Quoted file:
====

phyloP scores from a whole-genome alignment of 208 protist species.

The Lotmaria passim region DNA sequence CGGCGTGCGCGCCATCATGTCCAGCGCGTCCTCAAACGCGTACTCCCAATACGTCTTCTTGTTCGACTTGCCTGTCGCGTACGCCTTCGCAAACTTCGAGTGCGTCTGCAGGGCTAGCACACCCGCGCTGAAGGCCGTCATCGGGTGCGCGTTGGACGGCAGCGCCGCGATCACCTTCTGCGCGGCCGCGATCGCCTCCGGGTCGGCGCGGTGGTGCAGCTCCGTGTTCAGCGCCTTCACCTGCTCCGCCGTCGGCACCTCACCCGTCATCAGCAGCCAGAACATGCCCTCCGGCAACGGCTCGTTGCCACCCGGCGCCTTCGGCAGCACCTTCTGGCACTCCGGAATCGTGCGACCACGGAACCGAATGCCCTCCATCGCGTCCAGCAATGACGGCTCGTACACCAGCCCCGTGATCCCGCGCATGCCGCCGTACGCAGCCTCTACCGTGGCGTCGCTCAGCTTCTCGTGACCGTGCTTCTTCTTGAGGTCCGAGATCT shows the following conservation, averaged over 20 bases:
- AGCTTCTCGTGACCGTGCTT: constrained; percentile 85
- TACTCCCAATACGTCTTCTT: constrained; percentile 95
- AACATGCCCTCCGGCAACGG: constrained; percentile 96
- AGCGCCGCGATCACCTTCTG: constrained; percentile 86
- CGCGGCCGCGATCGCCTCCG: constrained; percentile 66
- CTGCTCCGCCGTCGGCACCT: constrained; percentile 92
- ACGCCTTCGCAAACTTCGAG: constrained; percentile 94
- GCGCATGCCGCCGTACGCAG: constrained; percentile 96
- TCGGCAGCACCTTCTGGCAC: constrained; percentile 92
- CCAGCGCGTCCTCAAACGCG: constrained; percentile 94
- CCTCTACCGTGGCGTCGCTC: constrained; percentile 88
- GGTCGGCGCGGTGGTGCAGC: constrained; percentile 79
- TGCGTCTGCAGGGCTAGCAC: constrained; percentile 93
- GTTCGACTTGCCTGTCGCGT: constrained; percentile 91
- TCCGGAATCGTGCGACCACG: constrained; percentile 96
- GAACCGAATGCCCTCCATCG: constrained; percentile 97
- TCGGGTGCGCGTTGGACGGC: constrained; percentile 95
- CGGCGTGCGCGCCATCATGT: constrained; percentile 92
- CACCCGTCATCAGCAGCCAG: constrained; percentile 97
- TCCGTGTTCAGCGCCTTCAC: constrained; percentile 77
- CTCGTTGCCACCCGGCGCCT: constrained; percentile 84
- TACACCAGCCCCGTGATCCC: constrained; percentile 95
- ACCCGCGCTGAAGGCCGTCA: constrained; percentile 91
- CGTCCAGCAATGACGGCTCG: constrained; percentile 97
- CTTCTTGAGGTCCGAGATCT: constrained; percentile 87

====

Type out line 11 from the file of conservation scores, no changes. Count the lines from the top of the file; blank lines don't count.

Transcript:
- TCGGCAGCACCTTCTGGCAC: constrained; percentile 92